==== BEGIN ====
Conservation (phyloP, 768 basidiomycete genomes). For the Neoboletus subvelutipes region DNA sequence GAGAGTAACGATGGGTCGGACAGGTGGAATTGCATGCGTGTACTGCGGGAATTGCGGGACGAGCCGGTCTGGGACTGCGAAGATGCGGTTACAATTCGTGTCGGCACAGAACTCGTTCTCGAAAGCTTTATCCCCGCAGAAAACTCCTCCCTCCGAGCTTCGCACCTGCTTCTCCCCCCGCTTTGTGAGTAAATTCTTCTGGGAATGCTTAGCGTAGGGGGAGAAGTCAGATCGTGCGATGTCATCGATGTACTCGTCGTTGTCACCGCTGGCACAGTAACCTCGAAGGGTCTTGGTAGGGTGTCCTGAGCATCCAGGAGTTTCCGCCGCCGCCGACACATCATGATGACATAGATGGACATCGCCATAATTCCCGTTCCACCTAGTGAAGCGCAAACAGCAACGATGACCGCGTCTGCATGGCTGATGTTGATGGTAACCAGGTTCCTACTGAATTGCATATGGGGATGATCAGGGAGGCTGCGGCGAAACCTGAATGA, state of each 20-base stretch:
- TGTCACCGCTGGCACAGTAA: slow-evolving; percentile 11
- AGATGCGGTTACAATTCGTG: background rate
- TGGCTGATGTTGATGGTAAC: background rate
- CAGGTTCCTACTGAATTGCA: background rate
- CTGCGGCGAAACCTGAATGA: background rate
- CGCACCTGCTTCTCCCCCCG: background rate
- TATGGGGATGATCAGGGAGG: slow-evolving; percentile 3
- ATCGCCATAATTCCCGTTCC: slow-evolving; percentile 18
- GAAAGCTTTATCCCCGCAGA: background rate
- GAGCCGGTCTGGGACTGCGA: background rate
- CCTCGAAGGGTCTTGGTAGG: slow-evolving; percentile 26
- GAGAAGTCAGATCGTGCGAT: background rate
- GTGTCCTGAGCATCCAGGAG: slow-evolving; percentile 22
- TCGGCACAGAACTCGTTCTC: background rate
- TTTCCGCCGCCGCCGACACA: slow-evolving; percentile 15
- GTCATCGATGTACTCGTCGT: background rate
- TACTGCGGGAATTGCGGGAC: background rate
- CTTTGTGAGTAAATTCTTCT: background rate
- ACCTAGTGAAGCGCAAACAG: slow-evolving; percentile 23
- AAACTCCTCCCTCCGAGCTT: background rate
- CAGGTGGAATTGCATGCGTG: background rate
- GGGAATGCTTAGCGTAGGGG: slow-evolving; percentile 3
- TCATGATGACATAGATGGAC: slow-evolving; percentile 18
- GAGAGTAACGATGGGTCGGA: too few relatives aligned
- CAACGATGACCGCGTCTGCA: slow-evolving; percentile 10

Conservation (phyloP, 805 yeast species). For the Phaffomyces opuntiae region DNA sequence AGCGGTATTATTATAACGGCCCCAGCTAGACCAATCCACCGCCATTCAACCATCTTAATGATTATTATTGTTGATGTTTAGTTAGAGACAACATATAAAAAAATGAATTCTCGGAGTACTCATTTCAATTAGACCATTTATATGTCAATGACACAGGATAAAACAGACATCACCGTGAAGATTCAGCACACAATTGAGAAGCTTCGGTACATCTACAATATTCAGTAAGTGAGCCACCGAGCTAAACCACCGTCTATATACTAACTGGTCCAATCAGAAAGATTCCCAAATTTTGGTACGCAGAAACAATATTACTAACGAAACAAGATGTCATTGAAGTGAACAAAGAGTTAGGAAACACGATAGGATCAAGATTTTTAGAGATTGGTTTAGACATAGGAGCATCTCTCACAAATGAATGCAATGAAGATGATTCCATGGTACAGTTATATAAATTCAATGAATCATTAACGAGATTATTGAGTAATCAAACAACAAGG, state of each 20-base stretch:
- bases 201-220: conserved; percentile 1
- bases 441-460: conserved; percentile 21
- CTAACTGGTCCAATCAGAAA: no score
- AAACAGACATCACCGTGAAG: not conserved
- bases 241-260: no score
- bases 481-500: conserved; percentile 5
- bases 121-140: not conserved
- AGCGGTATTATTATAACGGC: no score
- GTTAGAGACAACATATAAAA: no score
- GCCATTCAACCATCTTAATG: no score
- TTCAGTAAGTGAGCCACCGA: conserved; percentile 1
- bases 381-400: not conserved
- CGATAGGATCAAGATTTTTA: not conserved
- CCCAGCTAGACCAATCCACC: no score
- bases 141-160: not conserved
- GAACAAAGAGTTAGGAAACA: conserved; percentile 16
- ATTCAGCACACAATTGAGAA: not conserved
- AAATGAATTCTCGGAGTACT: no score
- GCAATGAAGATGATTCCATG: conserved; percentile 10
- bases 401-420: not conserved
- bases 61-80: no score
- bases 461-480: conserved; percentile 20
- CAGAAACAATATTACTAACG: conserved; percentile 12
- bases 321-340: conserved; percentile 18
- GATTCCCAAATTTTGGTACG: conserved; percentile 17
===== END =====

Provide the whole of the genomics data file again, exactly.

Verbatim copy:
Conservation (phyloP, 768 basidiomycete genomes). For the Neoboletus subvelutipes region DNA sequence GAGAGTAACGATGGGTCGGACAGGTGGAATTGCATGCGTGTACTGCGGGAATTGCGGGACGAGCCGGTCTGGGACTGCGAAGATGCGGTTACAATTCGTGTCGGCACAGAACTCGTTCTCGAAAGCTTTATCCCCGCAGAAAACTCCTCCCTCCGAGCTTCGCACCTGCTTCTCCCCCCGCTTTGTGAGTAAATTCTTCTGGGAATGCTTAGCGTAGGGGGAGAAGTCAGATCGTGCGATGTCATCGATGTACTCGTCGTTGTCACCGCTGGCACAGTAACCTCGAAGGGTCTTGGTAGGGTGTCCTGAGCATCCAGGAGTTTCCGCCGCCGCCGACACATCATGATGACATAGATGGACATCGCCATAATTCCCGTTCCACCTAGTGAAGCGCAAACAGCAACGATGACCGCGTCTGCATGGCTGATGTTGATGGTAACCAGGTTCCTACTGAATTGCATATGGGGATGATCAGGGAGGCTGCGGCGAAACCTGAATGA, state of each 20-base stretch:
- TGTCACCGCTGGCACAGTAA: slow-evolving; percentile 11
- AGATGCGGTTACAATTCGTG: background rate
- TGGCTGATGTTGATGGTAAC: background rate
- CAGGTTCCTACTGAATTGCA: background rate
- CTGCGGCGAAACCTGAATGA: background rate
- CGCACCTGCTTCTCCCCCCG: background rate
- TATGGGGATGATCAGGGAGG: slow-evolving; percentile 3
- ATCGCCATAATTCCCGTTCC: slow-evolving; percentile 18
- GAAAGCTTTATCCCCGCAGA: background rate
- GAGCCGGTCTGGGACTGCGA: background rate
- CCTCGAAGGGTCTTGGTAGG: slow-evolving; percentile 26
- GAGAAGTCAGATCGTGCGAT: background rate
- GTGTCCTGAGCATCCAGGAG: slow-evolving; percentile 22
- TCGGCACAGAACTCGTTCTC: background rate
- TTTCCGCCGCCGCCGACACA: slow-evolving; percentile 15
- GTCATCGATGTACTCGTCGT: background rate
- TACTGCGGGAATTGCGGGAC: background rate
- CTTTGTGAGTAAATTCTTCT: background rate
- ACCTAGTGAAGCGCAAACAG: slow-evolving; percentile 23
- AAACTCCTCCCTCCGAGCTT: background rate
- CAGGTGGAATTGCATGCGTG: background rate
- GGGAATGCTTAGCGTAGGGG: slow-evolving; percentile 3
- TCATGATGACATAGATGGAC: slow-evolving; percentile 18
- GAGAGTAACGATGGGTCGGA: too few relatives aligned
- CAACGATGACCGCGTCTGCA: slow-evolving; percentile 10

Conservation (phyloP, 805 yeast species). For the Phaffomyces opuntiae region DNA sequence AGCGGTATTATTATAACGGCCCCAGCTAGACCAATCCACCGCCATTCAACCATCTTAATGATTATTATTGTTGATGTTTAGTTAGAGACAACATATAAAAAAATGAATTCTCGGAGTACTCATTTCAATTAGACCATTTATATGTCAATGACACAGGATAAAACAGACATCACCGTGAAGATTCAGCACACAATTGAGAAGCTTCGGTACATCTACAATATTCAGTAAGTGAGCCACCGAGCTAAACCACCGTCTATATACTAACTGGTCCAATCAGAAAGATTCCCAAATTTTGGTACGCAGAAACAATATTACTAACGAAACAAGATGTCATTGAAGTGAACAAAGAGTTAGGAAACACGATAGGATCAAGATTTTTAGAGATTGGTTTAGACATAGGAGCATCTCTCACAAATGAATGCAATGAAGATGATTCCATGGTACAGTTATATAAATTCAATGAATCATTAACGAGATTATTGAGTAATCAAACAACAAGG, state of each 20-base stretch:
- bases 201-220: conserved; percentile 1
- bases 441-460: conserved; percentile 21
- CTAACTGGTCCAATCAGAAA: no score
- AAACAGACATCACCGTGAAG: not conserved
- bases 241-260: no score
- bases 481-500: conserved; percentile 5
- bases 121-140: not conserved
- AGCGGTATTATTATAACGGC: no score
- GTTAGAGACAACATATAAAA: no score
- GCCATTCAACCATCTTAATG: no score
- TTCAGTAAGTGAGCCACCGA: conserved; percentile 1
- bases 381-400: not conserved
- CGATAGGATCAAGATTTTTA: not conserved
- CCCAGCTAGACCAATCCACC: no score
- bases 141-160: not conserved
- GAACAAAGAGTTAGGAAACA: conserved; percentile 16
- ATTCAGCACACAATTGAGAA: not conserved
- AAATGAATTCTCGGAGTACT: no score
- GCAATGAAGATGATTCCATG: conserved; percentile 10
- bases 401-420: not conserved
- bases 61-80: no score
- bases 461-480: conserved; percentile 20
- CAGAAACAATATTACTAACG: conserved; percentile 12
- bases 321-340: conserved; percentile 18
- GATTCCCAAATTTTGGTACG: conserved; percentile 17